In 1990, Konami was wiping up the arcade industry with its massively popular Teenage Mutant Ninja Turtles beat-em-up. The draw was more than just the license – it was also the four-player simultaneous action. With that in mind, Konami created Sunset Riders, a Wild West-themed run-and-gun. It expands upon the same formula as Surprise Attack (and by extension, Rolling Thunder and Shinobi) by having two-tiered stages you can jump between. There are even doors you can run into to get power-ups.
The major difference here is that you can shoot upwards, downwards, and even diagonally. This versatility, along with the looser controls and faster pace, makes the action feel a bit more like Contra. That game was crazy enough by itself, but it gets pretty chaotic when you have four players firing bullets at nearly half a dozen enemies coming out from all angles, especially since you die with a single hit. The four heroes each wield two types of weapons – Steve and Billy carry six-shooters while Bob and Cormano use shotguns, each with different firing configurations. There are items that increase the rapid-fire capabilities, too, or give you an extra weapon with a spread shot.
Each of the eight stages begins with a “WANTED” sign, showing off the boss of the level, each of whom has some unique distinction. Simon Greedwell is a rich tycoon that cries out “Bury me with my money!” Chief Scalpem is a Native American, whose sister protects him before you deliver the final blow, claiming “Please, please don’t shoot my brother! He’s only following orders!” To which your character replies “Okay ma’am. We won’t shoot him.” (Despite the fact that you spent the whole battle shooting at him, but let’s disregard that.) The final boss is a British gentleman named Sir Richard Rose, who fakes his death after several hits, removes a bulletproof plate from under his shirt, and proceeds to take more damage before dying for real, when he dramatically tosses his rose lapel aside. The whole thing is obviously very tongue-in-cheek, and adds a lot of personality.
There are lots of cool little features which fit in with the Old West theme. The first stage has you trying to avoid a stampede by running on the backs of bulls, a few other areas have you riding on horses. Running inside certain doors will grant you some whiskey for extra points, or “refreshments” (!!) from one of the town ladies. Some enemies will throw dynamite, which can be picked up and thrown back at them if you’re quick enough. The stages are also littered with barrels, boulders, and other bits of scenery that can be pushed and used to drop onto bad guys. There are also a few first-person shooting galleries that act as bonus stages, foreshadowing Konami’s western-themed light gun game Lethal Enforcers II: Gunfighters. One entire stage is a boss fight in a saloon, which ends with a can-can dance show. The fantastic soundtrack is appropriate to the Western theme and is full of the typical Konami energy.
Sunset Riders is an excellent game, and a fine alternative to the Contra series, especially for those who prefer the run-and-gun aspects of the earlier games.
As far as the ports go, the SNES version is remarkably faithful. The four-player functionality is gone, however. Most of the graphics have transitioned well, although some of the fancier effects, particular the sprite scaling, are absent. It’s quite a bit easier, too, with less going on at any given time. The music is almost perfectly replicated and most of the voice samples are in, now with subtitles so they’re easier to understand.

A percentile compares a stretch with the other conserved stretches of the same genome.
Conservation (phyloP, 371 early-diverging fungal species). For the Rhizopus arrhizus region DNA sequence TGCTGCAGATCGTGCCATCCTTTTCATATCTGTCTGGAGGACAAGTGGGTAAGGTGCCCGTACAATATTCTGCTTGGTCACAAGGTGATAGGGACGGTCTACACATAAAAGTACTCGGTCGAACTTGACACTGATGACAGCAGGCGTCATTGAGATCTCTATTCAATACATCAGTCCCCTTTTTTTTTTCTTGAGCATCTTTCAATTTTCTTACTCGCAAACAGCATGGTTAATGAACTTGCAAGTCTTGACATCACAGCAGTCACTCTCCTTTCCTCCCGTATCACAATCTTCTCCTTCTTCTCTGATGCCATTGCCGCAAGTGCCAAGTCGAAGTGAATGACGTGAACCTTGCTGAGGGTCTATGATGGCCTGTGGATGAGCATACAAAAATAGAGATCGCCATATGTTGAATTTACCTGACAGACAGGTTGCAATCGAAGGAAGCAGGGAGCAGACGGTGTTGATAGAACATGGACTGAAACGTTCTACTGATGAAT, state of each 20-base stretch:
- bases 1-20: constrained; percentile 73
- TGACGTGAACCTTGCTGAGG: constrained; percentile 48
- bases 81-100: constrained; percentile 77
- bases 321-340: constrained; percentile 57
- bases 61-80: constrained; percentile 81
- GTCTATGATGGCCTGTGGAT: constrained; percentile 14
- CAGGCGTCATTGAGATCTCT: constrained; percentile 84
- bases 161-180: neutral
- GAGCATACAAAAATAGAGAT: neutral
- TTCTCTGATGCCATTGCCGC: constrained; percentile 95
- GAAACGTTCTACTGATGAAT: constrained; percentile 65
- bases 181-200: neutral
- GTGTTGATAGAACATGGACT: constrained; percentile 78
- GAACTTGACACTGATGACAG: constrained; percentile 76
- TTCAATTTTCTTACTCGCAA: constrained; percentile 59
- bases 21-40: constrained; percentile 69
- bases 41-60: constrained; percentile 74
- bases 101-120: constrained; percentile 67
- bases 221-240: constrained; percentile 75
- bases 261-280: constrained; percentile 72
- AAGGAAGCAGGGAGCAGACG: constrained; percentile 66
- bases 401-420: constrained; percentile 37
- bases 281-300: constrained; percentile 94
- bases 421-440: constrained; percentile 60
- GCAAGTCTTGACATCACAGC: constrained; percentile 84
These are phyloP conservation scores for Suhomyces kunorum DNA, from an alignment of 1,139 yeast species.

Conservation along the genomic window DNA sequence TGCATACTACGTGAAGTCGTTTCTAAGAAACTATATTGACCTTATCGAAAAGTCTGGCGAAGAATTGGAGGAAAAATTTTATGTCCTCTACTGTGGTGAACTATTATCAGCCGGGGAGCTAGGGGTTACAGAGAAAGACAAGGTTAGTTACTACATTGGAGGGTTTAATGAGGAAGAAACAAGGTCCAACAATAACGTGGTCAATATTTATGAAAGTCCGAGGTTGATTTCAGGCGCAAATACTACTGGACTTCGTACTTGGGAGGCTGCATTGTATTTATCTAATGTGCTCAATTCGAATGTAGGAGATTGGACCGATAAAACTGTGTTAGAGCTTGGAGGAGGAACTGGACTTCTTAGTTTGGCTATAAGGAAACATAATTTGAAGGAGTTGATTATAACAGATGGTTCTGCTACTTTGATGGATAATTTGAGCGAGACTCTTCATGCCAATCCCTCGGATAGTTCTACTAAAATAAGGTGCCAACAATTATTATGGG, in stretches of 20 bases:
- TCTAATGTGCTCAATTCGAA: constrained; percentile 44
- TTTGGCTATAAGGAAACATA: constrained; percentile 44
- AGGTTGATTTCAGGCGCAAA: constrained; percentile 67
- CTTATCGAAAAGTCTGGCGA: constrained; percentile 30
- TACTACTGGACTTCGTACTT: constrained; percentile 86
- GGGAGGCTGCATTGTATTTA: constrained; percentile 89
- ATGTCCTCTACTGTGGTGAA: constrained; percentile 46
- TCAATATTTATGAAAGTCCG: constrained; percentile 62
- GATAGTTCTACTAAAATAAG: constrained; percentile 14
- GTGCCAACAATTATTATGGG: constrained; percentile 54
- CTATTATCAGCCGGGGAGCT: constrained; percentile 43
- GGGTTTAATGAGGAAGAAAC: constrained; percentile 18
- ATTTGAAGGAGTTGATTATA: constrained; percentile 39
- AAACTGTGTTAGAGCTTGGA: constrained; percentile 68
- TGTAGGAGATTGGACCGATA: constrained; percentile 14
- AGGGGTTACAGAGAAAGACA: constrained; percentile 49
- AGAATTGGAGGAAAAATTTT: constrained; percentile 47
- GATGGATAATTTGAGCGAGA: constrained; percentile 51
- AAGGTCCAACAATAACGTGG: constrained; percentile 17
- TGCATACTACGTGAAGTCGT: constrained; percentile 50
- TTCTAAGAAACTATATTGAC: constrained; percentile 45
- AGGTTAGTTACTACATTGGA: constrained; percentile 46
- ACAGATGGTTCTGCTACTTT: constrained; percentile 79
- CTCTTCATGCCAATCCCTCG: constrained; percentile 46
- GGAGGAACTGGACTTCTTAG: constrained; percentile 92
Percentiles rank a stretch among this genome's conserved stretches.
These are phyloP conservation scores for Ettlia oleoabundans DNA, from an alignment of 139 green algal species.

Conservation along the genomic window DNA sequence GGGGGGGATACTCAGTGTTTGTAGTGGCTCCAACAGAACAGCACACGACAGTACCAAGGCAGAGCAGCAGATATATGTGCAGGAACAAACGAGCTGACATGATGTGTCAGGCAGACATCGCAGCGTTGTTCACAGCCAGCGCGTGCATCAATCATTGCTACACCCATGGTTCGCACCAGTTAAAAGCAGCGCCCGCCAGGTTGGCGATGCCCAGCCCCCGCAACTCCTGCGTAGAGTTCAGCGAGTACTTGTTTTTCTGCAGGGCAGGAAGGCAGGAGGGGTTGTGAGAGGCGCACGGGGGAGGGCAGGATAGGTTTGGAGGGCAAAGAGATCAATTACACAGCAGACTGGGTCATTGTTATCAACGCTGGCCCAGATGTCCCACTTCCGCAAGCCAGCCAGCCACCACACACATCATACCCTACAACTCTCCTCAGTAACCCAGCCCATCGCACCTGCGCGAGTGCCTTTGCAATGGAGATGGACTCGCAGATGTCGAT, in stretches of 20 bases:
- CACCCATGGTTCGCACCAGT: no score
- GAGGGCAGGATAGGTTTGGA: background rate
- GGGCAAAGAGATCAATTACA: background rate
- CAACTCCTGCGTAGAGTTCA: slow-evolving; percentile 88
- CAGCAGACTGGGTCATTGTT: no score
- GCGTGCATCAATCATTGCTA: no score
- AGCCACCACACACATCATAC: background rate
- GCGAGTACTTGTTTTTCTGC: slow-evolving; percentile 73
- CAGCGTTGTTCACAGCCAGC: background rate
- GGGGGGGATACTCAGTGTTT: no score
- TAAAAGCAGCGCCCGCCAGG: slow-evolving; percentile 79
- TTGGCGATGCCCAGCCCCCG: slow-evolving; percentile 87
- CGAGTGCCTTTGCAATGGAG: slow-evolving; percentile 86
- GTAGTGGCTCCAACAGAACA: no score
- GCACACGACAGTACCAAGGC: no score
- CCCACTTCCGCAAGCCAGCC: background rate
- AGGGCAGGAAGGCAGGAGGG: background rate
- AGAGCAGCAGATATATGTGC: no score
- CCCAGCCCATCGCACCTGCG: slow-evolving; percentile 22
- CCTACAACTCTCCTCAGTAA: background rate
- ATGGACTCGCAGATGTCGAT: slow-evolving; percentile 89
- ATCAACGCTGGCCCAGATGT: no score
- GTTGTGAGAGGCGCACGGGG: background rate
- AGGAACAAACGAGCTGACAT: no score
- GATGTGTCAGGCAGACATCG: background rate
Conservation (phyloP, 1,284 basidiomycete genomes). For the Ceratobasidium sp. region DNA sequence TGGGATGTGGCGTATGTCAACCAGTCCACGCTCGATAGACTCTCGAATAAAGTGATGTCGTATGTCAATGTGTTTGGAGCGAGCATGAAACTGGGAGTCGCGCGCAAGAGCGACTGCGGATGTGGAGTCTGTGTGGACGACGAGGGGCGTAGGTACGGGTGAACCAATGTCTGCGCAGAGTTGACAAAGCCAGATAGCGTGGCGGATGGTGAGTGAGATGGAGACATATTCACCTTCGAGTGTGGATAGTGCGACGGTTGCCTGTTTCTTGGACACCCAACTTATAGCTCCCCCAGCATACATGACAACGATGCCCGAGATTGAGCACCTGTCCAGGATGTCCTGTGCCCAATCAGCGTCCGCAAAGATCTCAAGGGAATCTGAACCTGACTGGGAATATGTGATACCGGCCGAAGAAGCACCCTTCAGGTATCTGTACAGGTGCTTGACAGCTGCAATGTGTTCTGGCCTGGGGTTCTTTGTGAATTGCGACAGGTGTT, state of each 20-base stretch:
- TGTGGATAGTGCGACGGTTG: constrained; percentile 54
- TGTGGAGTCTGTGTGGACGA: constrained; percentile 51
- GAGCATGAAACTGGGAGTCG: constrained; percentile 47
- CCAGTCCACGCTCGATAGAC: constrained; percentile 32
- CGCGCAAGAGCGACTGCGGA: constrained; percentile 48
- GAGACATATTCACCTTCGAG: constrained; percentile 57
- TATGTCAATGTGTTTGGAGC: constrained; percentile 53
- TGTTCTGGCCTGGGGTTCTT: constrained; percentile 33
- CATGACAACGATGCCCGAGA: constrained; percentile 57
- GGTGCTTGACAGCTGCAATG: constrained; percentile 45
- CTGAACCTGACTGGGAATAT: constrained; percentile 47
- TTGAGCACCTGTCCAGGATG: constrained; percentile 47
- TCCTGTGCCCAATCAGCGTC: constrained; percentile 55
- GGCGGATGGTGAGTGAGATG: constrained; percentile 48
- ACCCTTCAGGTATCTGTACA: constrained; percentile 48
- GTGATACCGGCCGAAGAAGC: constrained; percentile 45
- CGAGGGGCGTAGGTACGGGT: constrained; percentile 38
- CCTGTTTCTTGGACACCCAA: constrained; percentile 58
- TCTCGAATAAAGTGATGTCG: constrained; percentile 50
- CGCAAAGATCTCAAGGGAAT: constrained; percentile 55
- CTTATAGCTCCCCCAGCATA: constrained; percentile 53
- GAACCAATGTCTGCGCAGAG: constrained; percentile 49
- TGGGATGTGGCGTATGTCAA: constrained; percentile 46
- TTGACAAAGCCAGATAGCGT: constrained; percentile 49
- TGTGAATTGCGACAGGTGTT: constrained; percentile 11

More interesting are the things that were censored. The female enemies – the ones that tossed dynamite in the arcade version – are now male. All references to alcohol are gone, too, and all of the girls now wear slightly more wholesome outfits. One of the levels in the arcade version consists entirely of Native American enemies. This was changed in the SNES version so they’re all regular bad guys, probably to avoid any of uncomfortable genocidal overtones. The end level boss, another Native American, remains mostly unchanged, although his name was changed from Chief Scalpem to Wigwam.
The Genesis version is so completely stripped down that it’s almost an entirely different game, and comes off poorly in comparison. There are only two playable characters, and a total of four stages. These include the town, train, mountain, and mansion areas. The layouts themselves are different and quite a bit longer, being divided into halves. In reconstructing the stages to use fewer background tiles, the designers introduced many more obstacles, which in turn makes it much harder than the original. When you run out of lives, you can continue right where you left off, like in the arcade version – this contrasts to the SNES port, which restarted you at the beginning of the stage. Enemies drop coins when you kill them, but conversely, you’ll also lose a chunk of change when you get killed. This is solely for scoring purposes, though.
The only remaining bosses are Simon Greedwell, Paco Loco, Chief Scalpem, and Sir Richard Rose. The graphics are heavily downgraded, with a solid black status bar at the top of the screen. The music also takes a hit, although it still sounds okay, but nearly all of the voices are gone, too. The bonus stages have been replaced with horse riding segments, where a girl tosses items from a covered wagon. There’s also a new two-player versus mode, for all the good that does. Much of the changes have to do with the ROM size being a meager 512 kb, which were typically only used in the early days of the Genesis. The much more faithful SNES port uses twice that amount of space.